by Chrysa Karakosta on April 29, 2015
It is well known that environmental parameters and lifestyle have a big impact on fertility. 5 factors that have been studied and influence the fertility of couples are...
Smoking in women is known to increase the chances of ovarian dysfunction and has been reported to cause a delay in conception of more than 1 year. In men smoking affects erectile function and increases the chromosomal abnormalities in the sperm produced, leading to increased miscarriages. Stopping smoking just for three months leads to improved sperm quality.
Specifically in assisted reproduction technology treatment cycles, smoking leads to a reduction in over 40% in their chances of a successful outcome. In women we obtain lower numbers of eggs and hence embryos.
Alcohol consumption in both men and women seems to affect fertility. In women, moderate consumption (above two glasses of wine per day) increases conception time and some studies have also shown reduced embryo quality. In men, it has been proven that sperm quality is affected negatively even with modest habitual alcohol consumption (5 units per week).
Many types of medications have been associated with infertility. Treatments for neuropsychiatric disease (antidepressants), anti-hypertensives, radiotherapy and chemotherapy are some of the types of medications that have been documented to negatively affect fertility. Specific medications taken by anyone trying to conceive should be discussed thoroughly with your treating doctor.
4. Mobile phone use
There have been studies which suggest that mobile phone use affects in men both motility and morphology in sperm parameters and also increases oxidative stress. However, further studies are required to assess the correlation between duration of use and the effect on sperm parameters. Similarly further studies should be performed to evaluate all new technologies (laptops, tablets etc) and their impact on fertility.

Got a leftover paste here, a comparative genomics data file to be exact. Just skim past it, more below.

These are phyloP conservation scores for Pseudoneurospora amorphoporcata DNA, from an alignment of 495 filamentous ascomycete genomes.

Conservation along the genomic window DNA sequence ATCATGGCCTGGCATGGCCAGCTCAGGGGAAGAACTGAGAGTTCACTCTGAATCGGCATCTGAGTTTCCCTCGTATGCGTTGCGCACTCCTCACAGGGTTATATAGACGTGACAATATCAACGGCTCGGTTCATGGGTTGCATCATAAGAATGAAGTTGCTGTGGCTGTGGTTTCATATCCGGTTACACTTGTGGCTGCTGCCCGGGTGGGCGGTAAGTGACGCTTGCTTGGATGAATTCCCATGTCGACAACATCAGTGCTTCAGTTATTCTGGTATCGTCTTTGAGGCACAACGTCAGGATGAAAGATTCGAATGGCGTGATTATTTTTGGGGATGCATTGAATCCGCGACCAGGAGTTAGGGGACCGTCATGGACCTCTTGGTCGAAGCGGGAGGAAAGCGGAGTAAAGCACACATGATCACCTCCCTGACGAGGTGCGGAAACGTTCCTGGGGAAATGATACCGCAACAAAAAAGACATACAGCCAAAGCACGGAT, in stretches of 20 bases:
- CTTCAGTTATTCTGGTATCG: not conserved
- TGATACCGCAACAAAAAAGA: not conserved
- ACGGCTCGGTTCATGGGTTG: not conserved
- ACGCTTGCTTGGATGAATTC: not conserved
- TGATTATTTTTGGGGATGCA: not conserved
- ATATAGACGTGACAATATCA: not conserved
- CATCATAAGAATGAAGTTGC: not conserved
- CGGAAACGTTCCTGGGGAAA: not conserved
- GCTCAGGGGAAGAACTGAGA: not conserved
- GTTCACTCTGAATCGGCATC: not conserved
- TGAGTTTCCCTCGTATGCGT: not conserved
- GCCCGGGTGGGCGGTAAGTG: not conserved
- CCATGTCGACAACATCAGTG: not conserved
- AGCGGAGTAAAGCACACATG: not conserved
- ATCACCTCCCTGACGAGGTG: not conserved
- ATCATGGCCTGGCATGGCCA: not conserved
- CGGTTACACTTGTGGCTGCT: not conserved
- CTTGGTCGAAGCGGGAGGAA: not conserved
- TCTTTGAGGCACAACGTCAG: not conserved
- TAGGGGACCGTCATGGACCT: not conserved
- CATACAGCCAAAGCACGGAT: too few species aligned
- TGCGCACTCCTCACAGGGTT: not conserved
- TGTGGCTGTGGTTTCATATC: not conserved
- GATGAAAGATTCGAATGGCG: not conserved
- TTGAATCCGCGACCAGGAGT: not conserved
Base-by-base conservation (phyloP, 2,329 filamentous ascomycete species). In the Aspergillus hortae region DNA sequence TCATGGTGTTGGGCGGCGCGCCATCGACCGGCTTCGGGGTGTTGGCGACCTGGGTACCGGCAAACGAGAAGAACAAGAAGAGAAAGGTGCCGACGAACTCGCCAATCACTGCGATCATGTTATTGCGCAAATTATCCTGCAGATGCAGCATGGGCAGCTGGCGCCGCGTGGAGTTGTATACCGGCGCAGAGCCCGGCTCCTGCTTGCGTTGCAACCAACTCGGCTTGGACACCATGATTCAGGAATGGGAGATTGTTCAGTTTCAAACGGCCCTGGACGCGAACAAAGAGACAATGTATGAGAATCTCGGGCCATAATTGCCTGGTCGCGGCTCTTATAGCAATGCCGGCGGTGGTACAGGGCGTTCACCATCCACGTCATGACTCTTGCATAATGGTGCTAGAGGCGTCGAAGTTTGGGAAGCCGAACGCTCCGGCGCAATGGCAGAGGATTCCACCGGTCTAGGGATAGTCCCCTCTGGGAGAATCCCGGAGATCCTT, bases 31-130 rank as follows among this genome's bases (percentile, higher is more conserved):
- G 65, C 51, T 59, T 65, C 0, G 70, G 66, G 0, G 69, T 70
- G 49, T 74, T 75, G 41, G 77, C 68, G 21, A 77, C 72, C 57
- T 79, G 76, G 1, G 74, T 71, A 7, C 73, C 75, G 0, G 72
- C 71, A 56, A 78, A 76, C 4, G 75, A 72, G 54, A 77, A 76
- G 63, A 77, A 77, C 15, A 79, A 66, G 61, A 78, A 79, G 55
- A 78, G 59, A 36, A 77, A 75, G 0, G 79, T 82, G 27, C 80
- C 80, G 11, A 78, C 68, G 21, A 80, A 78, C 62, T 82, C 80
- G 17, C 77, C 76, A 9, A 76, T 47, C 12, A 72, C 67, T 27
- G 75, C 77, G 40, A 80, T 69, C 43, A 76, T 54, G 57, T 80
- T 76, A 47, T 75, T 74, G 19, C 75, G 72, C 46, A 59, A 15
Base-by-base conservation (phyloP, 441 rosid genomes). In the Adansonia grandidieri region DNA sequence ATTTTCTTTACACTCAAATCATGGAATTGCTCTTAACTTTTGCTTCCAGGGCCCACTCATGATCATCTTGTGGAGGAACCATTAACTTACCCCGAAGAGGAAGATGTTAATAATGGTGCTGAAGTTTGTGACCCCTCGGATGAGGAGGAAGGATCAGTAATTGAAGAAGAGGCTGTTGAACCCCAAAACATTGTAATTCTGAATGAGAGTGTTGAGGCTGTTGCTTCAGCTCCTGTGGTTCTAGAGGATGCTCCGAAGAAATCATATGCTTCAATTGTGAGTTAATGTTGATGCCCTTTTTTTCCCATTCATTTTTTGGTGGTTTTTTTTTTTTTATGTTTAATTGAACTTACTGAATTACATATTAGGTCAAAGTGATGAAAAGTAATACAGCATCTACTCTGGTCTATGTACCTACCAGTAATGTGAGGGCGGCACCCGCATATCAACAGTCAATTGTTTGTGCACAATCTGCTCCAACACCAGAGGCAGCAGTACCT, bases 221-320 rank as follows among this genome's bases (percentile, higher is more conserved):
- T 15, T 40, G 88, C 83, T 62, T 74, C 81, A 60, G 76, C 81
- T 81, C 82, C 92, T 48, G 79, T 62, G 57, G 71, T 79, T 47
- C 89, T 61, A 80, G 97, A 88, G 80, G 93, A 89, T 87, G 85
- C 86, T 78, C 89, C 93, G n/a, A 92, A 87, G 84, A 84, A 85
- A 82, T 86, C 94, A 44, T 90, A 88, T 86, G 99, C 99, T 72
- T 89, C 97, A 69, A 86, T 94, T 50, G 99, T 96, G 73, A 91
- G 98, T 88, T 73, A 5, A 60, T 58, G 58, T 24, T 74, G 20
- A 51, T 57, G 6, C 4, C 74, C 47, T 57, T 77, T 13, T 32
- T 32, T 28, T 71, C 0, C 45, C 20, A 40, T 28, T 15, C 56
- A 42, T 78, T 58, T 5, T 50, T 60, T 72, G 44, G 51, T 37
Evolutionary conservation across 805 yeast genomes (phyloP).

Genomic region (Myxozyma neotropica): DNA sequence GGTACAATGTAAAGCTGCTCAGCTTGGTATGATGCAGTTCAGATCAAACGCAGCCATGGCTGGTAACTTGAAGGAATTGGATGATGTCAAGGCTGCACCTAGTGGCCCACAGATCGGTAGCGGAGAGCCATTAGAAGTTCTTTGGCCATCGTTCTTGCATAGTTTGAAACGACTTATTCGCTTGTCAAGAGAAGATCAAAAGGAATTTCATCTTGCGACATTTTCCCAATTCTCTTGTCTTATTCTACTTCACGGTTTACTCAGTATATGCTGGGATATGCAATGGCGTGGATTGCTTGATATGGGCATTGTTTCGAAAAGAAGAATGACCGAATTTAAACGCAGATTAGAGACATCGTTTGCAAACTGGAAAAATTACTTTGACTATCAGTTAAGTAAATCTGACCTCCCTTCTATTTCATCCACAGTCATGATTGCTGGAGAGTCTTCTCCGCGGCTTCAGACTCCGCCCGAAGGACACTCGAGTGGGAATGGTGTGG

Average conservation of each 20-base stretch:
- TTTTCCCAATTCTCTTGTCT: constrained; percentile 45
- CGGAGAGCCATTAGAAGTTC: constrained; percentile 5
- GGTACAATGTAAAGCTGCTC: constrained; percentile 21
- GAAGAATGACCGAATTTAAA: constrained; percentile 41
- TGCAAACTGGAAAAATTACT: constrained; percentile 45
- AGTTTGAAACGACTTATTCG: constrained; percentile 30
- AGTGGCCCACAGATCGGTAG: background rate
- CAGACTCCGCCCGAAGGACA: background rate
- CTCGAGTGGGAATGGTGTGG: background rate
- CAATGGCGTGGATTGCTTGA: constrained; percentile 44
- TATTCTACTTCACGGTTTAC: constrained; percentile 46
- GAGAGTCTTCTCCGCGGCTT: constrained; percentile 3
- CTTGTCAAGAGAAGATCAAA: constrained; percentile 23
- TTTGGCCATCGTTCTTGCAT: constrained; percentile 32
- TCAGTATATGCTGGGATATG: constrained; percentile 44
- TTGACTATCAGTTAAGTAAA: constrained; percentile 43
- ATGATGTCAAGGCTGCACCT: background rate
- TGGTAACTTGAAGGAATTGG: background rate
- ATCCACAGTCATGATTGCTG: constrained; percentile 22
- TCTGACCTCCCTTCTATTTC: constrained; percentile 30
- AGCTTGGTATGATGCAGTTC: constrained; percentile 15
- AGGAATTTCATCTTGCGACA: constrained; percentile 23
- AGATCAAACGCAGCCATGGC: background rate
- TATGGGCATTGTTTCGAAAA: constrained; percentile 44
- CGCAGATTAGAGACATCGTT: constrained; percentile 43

5. Environmental Exposure
Exposure to lead, cadmium, pesticides and solvents have been reported to affect fertility in both men and women.
In couples trying to conceive a thorough medical history including the detection of possible environmental and lifestyle factors may assist us in achieving a pregnancy without having to have any assisted reproduction treatments. In those that do eventually need to have infertility treatments the elimination of such unfavorable lifestyle or toxic factors may lead to higher success rates.
Source: Alvarez S. Do some addictions interfere with fertility? Fertil Steril 2015; 103: 22-26